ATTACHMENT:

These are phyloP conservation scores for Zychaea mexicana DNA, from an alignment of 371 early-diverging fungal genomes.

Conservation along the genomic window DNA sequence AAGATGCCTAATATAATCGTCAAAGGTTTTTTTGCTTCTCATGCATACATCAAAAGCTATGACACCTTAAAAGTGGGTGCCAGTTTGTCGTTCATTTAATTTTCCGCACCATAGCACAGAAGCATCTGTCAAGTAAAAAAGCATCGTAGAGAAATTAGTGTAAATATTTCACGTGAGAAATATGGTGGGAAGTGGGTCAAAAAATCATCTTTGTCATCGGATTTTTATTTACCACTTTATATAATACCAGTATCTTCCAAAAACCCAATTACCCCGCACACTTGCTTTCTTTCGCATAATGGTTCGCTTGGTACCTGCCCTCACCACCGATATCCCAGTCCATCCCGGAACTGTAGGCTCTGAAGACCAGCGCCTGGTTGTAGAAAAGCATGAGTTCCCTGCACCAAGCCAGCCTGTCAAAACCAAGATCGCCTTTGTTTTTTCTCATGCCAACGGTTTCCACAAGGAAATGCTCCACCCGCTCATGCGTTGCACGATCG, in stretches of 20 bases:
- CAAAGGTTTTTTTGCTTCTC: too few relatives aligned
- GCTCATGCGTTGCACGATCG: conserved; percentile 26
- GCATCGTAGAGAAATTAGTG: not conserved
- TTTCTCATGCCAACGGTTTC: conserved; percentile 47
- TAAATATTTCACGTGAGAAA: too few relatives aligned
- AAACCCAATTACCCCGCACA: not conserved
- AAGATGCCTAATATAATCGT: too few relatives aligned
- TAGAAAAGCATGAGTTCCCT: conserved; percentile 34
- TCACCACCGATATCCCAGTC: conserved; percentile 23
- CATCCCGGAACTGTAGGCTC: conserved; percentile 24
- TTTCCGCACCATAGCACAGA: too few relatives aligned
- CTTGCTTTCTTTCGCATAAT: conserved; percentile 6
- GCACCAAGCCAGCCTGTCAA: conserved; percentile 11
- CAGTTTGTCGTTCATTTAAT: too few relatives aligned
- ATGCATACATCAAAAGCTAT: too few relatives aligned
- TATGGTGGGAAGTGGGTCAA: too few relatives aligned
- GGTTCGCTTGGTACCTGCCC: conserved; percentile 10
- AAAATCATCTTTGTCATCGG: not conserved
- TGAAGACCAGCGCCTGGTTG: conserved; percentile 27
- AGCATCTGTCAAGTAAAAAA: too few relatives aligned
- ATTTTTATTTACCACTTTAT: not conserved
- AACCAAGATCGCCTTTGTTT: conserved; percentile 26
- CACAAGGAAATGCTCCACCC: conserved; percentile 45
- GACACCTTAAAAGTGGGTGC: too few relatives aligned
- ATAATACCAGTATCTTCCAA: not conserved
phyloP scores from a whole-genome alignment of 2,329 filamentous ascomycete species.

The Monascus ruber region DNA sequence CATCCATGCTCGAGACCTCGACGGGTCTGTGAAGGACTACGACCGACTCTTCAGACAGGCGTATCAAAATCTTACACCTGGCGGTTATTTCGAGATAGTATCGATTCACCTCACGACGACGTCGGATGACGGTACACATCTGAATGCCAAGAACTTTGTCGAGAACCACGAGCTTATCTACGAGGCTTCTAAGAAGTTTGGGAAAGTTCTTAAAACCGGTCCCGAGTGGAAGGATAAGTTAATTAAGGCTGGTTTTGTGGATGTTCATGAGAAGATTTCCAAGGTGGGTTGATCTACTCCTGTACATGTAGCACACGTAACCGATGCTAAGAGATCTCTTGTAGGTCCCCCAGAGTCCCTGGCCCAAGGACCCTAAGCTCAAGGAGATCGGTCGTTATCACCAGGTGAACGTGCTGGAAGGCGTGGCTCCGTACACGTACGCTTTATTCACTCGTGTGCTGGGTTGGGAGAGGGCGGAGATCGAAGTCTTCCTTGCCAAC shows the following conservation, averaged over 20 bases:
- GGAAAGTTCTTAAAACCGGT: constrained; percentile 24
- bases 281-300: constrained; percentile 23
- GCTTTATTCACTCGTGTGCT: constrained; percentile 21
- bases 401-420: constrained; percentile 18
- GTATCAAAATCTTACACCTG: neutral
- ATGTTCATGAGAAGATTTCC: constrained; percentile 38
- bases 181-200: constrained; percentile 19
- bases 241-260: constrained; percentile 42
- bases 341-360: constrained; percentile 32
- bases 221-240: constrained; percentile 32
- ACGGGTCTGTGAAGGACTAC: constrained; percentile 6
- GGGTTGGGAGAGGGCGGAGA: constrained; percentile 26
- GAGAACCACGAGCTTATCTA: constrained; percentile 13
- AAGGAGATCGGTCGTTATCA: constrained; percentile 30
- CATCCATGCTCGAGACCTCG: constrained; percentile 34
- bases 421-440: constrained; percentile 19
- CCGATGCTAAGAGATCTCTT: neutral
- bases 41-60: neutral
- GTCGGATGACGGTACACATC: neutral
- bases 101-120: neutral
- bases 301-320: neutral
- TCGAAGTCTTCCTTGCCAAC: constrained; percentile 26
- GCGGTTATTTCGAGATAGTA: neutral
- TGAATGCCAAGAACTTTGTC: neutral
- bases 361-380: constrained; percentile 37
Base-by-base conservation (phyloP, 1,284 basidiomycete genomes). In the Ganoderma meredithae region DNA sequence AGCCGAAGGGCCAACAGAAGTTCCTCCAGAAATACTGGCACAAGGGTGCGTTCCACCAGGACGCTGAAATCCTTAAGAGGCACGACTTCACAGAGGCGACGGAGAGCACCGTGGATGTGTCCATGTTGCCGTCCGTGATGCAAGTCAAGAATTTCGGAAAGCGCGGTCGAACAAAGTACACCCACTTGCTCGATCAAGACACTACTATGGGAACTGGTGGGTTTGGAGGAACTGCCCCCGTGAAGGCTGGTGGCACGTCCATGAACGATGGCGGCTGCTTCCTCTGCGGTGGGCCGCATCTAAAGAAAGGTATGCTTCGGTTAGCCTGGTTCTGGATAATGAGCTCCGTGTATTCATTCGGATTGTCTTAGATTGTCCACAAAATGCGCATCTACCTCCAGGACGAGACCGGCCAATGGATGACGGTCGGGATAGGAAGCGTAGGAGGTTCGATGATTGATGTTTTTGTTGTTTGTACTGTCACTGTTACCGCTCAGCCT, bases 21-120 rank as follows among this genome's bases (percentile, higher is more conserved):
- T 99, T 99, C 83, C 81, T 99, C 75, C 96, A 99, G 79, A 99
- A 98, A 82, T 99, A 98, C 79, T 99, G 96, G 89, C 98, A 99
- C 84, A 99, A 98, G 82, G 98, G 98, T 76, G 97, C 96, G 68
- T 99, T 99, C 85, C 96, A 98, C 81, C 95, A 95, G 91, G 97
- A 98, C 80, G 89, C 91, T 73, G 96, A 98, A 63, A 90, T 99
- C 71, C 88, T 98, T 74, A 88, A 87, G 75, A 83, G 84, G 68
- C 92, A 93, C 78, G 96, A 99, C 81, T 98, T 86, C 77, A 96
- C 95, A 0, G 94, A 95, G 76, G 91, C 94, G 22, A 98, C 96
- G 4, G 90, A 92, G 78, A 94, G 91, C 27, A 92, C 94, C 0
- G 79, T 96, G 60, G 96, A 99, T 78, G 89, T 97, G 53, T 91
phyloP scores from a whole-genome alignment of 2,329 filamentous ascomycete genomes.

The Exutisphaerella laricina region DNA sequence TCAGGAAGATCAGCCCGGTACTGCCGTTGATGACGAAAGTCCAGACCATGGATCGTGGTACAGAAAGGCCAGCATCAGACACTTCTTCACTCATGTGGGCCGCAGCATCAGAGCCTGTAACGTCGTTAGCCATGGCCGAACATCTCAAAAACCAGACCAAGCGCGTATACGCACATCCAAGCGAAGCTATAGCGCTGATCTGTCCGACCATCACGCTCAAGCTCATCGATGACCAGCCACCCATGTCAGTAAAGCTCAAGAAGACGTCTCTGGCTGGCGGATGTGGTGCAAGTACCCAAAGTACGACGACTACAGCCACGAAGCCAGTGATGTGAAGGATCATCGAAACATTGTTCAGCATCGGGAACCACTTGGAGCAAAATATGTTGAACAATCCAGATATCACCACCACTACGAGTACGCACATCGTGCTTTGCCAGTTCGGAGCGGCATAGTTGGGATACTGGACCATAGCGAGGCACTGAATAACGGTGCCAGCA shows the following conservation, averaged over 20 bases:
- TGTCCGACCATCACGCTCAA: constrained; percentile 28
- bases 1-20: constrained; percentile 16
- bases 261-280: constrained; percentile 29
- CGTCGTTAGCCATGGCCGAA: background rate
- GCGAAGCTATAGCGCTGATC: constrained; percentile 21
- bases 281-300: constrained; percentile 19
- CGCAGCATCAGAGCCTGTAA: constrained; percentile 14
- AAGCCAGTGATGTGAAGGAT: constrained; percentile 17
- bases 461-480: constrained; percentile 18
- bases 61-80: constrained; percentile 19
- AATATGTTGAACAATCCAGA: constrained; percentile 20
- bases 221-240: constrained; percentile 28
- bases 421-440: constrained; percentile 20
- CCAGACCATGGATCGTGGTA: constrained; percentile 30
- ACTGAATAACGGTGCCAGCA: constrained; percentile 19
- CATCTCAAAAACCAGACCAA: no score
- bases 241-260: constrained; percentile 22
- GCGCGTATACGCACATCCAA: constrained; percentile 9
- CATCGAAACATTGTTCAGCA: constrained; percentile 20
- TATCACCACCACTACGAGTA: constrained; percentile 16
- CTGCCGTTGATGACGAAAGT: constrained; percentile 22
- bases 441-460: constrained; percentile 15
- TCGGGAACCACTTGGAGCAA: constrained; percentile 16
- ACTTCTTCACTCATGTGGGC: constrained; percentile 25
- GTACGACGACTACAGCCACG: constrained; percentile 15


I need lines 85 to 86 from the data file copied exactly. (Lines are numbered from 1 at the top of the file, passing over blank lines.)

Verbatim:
- GCGCGTATACGCACATCCAA: constrained; percentile 9
- CATCGAAACATTGTTCAGCA: constrained; percentile 20